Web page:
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Lend Lease secures major student accommodation contract

Lend Lease secures major student accommodation contract
Lend Lease has announced it has signed a major deal with Manor Property Group for a host of student accommodation across England and Scotland.

The company will be tasked with designing and constructing up to 40,000 housing units for undergraduates and postgraduates across 70 different locations in these two nations. Officials stated that the first phase of work will begin later in the year when Lend Lease will create 3,500 units in a number of key university cities.

The five projects have a combined contract value of £240 million and will take place in cities such as Birmingham, Leeds, Manchester, Sheffield and Hull which will allow the institutes to expand their workings.

All of these cities are renowned for their universities and are home to more than one institute, boasting a huge student population during term time and providing a significant stimulus for the local economy. Officials have earmarked a completion date of 2015 for these developments to be finished and it is hoped that new accommodation will help the universities attract more would-be undergraduates and postgraduates to the cities.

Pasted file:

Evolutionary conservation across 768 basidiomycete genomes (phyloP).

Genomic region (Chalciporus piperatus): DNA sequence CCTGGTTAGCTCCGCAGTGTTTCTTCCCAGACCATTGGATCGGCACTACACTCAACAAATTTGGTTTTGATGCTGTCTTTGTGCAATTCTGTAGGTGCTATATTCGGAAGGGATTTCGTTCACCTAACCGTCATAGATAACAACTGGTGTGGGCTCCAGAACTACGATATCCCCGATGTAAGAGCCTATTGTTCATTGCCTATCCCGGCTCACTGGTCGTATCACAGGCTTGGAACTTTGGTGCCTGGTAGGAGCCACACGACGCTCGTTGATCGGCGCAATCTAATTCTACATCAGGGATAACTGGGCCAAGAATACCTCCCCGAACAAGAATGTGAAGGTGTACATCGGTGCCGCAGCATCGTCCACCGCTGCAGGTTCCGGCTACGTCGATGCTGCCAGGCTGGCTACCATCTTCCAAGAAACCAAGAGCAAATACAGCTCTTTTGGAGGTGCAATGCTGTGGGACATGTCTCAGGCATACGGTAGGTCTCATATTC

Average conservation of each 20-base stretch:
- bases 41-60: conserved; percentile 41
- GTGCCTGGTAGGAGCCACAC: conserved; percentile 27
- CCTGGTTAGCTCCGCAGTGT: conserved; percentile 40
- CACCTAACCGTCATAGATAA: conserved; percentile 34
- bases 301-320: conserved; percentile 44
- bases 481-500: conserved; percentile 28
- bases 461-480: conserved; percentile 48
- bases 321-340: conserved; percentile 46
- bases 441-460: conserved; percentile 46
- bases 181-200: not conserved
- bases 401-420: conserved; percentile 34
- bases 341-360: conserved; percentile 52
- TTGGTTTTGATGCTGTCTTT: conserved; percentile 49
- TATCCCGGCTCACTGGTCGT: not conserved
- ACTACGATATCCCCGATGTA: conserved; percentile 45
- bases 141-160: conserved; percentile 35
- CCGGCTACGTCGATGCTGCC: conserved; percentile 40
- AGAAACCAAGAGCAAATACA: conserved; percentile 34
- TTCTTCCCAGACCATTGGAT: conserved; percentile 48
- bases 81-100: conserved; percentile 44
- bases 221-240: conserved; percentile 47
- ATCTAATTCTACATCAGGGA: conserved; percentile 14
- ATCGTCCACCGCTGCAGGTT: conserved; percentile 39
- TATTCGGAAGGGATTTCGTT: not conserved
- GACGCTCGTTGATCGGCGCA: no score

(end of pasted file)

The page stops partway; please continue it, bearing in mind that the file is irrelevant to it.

The work also represents the second time that Lend Lease has teamed up with the University of Sheffield to create student accommodation after it previously constructed a 4,000-bed structure through a combination of new build and refurbishment.

Steve McCann, Lend Lease Group chief executive officer and managing director, said: "We are very pleased to have secured this agreement with Manor Property Group, which leverages the core capability of Lend Lease's project management and construction business in the UK student accommodation sector, and adds to our construction work."

Universities across England and Wales have been increasingly improving their strategy to attract new students after figures from admissions board Ucas revealed that there had been a fall in application numbers. The drop had been blamed on the government's decision to raise the amount institutes could charge for tuition fees to £9,000 a year which sparked mass protests in major cities across the countries.

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Date: 29/01/2013 16:01:00

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